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Shooting sunstars (sunbursts) is a natural in the southwest with its clear skies and fantastic rock formations. A sunstar can bring drama to an otherwise dull sky on a clear day. Consider shooting a sunstar when the sun is at the horizon, at the edge or inside of an arch, at the edge of a hoodoo, or partially blocked by a tree or cactus.
Here are some tips on shooting sunstars:
- Sunstars work best when the sun is partially obstructed by a tree, rock, the horizon, ... They also work best when the sky is clear and free of high clouds or haze.
- Sunstars are usually shot at f/16 or f/22 since the smaller the aperture (higher the f/stop) the larger the sunstar. Small apertures have several disadvantages however. First, lens flare is significantly higher when using a small aperture than a large one. For an example see the lenstip review of the Nikon 28mm f/1.8 here and compare the last image shot at f/16 and the image shot at f/1.8 two images above it. Second, due to diffraction images are significantly less sharp when shot at f/16 or f/22 than at lower f stops. At f/16 center resolution of most lenses is 25-30% less than resolution at the lenses best f/stop. At f/22 center resolution drops by 40-45 % from its best.
- Consider shooting sunstars handheld. The sun moves fairly rapidly and must be precisely aligned in the frame when shooting a sunstar. This makes tripod positioning difficult. I usually shoot sunstars handheld when the tripod is hard to set up (e.g. a ground level shot). I shoot several images varying the position of the sun in the frame very slightly and select the image with the best sunstar and least flare in post.
- Some lenses produce better sunstars than others. Primes normally work better than zooms since they have fewer glass elements. I find the prime Nikon 20mm f/1.8 lens produces much less flare than the Nikon 14-24 zoom lens with its large front element.
The number of points in the sunstar depends on the number of diaphragm blades. The number of points in the star is twice the number of blades for lenses with an odd number of blades, and equal to the number of blades for lenses with an even number of blades. For example the image above was made using a Nikon 20mm f/1.8 lens. This lens has seven blades and produces a 14 point star as can be seen above. Sunstars with a small number of points generally look artificial so lenses with an even number of blades should be avoided. Most Canon lenses have an odd number of blades, with the notable exception of the often used Canon 24-105 f/4 L which has eight blades. Nikon lenses almost always have seven or nine blades. All the lenses in the Sigma Art series have nine blades.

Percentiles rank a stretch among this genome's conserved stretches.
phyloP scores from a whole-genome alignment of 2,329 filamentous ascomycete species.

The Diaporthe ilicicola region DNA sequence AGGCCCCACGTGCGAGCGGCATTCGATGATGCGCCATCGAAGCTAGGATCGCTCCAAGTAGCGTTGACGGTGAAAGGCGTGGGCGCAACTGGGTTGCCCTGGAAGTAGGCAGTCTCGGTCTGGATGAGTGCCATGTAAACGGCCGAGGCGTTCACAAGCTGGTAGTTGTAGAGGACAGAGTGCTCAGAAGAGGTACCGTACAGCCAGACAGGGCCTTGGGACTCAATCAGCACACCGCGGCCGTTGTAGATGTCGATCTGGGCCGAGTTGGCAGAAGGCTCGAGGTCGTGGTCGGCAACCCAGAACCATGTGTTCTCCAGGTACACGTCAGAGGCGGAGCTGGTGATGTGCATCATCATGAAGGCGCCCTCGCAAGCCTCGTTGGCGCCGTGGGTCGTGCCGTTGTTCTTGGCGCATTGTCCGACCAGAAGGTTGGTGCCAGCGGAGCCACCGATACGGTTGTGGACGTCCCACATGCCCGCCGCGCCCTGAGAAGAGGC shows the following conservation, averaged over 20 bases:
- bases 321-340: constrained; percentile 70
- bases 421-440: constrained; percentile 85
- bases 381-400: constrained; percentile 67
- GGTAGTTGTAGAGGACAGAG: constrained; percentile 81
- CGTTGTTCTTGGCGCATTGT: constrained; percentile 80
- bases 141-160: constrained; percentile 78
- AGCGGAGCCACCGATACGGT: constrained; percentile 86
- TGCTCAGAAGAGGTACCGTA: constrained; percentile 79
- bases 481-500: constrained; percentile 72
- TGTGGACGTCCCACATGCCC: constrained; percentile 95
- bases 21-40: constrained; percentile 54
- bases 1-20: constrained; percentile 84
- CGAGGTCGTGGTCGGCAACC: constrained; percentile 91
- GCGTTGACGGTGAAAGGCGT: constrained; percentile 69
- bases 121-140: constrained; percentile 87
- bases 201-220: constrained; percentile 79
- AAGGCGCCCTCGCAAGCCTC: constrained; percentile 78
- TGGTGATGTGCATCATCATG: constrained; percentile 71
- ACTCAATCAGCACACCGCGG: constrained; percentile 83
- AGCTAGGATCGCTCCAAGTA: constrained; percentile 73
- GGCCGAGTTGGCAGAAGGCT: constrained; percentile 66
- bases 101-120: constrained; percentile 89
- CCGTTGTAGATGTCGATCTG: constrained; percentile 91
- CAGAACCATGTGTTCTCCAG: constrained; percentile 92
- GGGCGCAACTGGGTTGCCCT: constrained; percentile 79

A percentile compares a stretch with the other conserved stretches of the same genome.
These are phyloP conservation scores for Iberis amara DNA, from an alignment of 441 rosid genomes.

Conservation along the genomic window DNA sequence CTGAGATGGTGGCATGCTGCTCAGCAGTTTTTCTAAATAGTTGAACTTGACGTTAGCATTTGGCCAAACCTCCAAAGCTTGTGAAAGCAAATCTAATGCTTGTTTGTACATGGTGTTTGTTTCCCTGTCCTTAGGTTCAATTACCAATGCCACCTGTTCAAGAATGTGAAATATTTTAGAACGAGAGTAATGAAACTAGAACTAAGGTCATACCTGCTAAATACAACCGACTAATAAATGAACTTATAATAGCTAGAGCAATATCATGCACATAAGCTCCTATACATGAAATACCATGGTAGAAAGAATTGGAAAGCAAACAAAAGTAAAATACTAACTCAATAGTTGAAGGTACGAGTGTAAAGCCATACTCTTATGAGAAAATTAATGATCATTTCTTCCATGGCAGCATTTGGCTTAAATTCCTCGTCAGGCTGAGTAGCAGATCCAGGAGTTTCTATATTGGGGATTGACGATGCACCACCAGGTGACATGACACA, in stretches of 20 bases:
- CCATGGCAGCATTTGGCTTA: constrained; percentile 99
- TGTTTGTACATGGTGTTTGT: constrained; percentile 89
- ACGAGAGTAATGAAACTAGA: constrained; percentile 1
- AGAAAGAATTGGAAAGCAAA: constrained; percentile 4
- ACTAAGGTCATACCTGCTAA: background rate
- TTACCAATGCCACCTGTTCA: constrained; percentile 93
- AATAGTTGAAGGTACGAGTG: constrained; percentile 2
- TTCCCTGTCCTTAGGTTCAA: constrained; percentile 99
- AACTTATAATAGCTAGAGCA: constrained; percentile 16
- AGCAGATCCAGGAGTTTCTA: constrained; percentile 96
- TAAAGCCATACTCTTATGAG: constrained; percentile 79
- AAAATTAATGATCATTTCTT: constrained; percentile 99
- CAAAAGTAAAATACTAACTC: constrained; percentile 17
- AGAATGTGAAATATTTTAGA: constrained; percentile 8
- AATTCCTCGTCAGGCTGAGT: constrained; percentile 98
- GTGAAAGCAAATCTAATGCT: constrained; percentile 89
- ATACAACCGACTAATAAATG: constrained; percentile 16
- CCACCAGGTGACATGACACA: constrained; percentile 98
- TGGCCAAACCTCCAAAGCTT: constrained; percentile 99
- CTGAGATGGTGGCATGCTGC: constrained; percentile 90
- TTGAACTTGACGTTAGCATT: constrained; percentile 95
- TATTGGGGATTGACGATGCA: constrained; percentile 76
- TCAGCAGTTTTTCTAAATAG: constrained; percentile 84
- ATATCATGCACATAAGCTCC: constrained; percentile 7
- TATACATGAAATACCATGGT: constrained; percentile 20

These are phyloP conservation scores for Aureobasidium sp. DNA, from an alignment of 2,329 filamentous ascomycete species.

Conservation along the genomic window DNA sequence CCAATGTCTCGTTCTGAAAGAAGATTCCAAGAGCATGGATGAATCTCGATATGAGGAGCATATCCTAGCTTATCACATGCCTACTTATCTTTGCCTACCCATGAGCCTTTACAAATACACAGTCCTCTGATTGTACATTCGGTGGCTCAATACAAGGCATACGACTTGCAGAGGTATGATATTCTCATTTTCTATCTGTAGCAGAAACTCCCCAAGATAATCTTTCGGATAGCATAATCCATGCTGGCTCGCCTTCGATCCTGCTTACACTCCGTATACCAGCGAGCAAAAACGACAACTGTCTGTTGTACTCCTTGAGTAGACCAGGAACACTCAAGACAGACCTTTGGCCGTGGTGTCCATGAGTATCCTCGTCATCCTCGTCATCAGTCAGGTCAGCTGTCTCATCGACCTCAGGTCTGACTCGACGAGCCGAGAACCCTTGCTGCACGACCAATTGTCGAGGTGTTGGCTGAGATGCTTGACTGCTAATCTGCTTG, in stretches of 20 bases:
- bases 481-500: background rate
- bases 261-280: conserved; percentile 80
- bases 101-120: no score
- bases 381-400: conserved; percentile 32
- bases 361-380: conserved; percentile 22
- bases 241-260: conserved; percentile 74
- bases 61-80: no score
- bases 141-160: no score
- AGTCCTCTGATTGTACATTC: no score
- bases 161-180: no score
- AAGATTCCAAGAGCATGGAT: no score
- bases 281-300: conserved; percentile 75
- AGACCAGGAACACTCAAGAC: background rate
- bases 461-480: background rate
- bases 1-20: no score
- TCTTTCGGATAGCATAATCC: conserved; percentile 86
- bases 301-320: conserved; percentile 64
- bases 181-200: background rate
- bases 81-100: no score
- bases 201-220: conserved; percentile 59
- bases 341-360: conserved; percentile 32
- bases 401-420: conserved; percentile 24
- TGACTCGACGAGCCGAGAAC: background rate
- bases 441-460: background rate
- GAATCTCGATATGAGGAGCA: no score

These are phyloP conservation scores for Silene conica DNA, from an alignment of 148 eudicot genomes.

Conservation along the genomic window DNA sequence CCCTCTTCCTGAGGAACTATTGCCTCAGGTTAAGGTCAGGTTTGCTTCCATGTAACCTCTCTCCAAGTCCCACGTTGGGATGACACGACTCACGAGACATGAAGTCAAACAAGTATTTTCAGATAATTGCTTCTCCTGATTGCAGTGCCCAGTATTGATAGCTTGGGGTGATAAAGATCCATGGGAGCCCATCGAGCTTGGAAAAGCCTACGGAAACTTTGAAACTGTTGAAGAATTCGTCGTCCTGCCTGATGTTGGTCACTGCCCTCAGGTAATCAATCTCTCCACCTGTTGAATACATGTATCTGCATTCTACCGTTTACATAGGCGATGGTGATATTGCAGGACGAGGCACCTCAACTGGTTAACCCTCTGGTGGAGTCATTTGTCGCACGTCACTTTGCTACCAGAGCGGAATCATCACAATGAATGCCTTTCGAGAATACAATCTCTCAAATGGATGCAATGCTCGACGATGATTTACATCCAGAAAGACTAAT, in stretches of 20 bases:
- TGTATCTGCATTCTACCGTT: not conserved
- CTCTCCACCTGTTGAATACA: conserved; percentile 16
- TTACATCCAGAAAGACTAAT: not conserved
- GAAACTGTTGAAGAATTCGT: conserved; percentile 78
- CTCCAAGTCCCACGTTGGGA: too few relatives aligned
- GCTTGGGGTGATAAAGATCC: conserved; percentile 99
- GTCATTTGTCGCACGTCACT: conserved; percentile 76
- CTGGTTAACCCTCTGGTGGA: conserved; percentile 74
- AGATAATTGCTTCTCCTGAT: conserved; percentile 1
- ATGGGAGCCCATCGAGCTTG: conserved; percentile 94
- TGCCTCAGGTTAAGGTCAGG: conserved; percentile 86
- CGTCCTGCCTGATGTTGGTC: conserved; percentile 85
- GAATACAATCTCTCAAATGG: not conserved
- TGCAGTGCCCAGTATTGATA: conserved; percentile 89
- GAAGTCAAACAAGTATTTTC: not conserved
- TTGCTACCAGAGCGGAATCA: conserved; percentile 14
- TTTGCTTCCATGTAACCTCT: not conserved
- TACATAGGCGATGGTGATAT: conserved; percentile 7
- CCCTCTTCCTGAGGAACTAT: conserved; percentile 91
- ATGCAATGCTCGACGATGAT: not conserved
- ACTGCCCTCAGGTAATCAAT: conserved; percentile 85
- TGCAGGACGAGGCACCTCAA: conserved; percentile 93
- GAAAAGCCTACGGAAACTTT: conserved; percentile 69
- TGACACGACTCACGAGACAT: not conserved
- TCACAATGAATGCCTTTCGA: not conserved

- Live View can be useful, especially on Canon cameras. Pressing the DOF preview button in live view will stop down the lens so you can see the size of the sunstar on most Canon cameras and more recent Nikon cameras. You can also review the histogram in live view prior to shooting. For cameras without live view or where live preview is always created with the lens wide open I suggest you review the image after shooting. Review it for the size of the sunstar, flare and ghosting, and exposure.
- Remove any filters. If you have a polarizer, UV, or protective filter on your lens you should remove it before shooting. This will help reduce ghosting / flare.
- Use multiple exposures and blend them together to reduce flare. After shooting a sunstar move the camera very slightly to get the sun out of the frame. Shoot again. The new image should have much less flare. Combine the two images in Photoshop using Edit Auto-Align Layers and then mask in the sunstar. An image with less flare can also be made by shooting a second image with your thumb in front of the sun and masking the star from the first image in. A third alternative is to shoot an identical image to the first using a lower f/stop and then mask the sunstar from the first image in.
- Use Topaz Star Effects if all else fails! Topaz Star Effects can be used to add a star to an image without one, or to replace a small star with a bigger star.
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